You speak about the joyful pursuit of virtue. Is there joy in pursuing the virtue of chastity? How do we find it?
In the days before I tasted the joy, I could never have described it. It was only through a retrospective lens that I could appreciate it and even recognize it. I am finding more strength in pursuing this virtue, as it pertains to self-mastery (which is not the same as white-knuckled abstinence). This is the case because I am able to now offer my heart to the Lord as a gift. And it always feels good to give a gift that matters. My heart (and my sexuality) are important gifts, so to give them allows me to experience even a greater joy. As for how we find it, I think the best way would be to spend some quiet time with Jesus and be honest with yourself about whether you want to let him into the fullness of your heart. Gradually, in doing that we come to “find” chastity more and more, but what I really mean by “find” is that we come to find joy in practicing it more and more. It doesn’t mean no sex, it means holy sex. And that means sex that is aligned with the order of creation and the nature of how God created us as males and females, within the context of a marriage. That is also how I can also best respect the art of the divine artist – by respecting His art.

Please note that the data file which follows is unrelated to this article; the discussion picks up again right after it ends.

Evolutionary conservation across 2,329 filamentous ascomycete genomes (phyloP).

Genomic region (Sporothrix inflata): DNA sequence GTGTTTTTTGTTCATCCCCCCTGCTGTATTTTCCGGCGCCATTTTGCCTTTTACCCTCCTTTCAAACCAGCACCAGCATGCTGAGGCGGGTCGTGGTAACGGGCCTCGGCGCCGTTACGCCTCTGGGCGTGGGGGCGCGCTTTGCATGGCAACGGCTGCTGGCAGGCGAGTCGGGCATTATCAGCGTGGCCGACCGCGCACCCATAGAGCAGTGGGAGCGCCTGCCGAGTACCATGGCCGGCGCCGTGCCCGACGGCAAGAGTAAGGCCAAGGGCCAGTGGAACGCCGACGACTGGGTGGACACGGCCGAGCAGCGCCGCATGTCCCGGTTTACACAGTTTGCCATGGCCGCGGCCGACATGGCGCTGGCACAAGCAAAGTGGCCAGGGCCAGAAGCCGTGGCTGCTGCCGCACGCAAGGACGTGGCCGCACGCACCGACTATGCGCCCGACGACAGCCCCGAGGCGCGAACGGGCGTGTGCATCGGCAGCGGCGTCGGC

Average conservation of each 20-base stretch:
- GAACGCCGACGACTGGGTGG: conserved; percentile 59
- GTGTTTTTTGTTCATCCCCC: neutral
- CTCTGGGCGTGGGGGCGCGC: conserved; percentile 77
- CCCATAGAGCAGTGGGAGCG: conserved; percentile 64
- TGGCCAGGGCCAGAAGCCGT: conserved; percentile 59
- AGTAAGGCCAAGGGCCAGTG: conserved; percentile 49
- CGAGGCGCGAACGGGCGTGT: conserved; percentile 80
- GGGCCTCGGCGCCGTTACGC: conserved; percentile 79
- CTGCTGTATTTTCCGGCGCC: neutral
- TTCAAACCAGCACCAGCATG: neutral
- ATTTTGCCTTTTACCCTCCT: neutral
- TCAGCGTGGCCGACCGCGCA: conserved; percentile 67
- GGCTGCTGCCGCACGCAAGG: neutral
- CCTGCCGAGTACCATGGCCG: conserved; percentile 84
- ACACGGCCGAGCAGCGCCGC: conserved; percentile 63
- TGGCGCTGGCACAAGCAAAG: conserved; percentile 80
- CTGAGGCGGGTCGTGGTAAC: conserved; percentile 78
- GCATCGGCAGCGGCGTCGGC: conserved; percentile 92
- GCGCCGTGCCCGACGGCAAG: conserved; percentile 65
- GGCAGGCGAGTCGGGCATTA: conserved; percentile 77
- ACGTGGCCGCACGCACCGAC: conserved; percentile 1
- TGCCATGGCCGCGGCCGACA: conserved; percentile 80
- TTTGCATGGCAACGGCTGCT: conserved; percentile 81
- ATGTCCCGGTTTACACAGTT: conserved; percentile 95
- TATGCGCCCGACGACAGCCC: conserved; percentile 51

Do you think the Church’s teachings on sexuality are liberating? Can you give an example?
Totally! I used to be enslaved by my intemperate desires of the flesh. I am not anymore. It’s really as simple as that. The world fed me this idea about what it means to be a man, and all it led to was using people and being miserable. Why would I settle for that? I knew in my heart that I was made for more, and I have tasted the freedom of no longer being stuck in the rut of the hook-up culture, or within any of its other lies (and there are many). Also, through Christ, I came to know that I am enough. This world counters that, breaking people down, so they have to run to some form of medicating escape mechanism. I was there. That’s no way to live!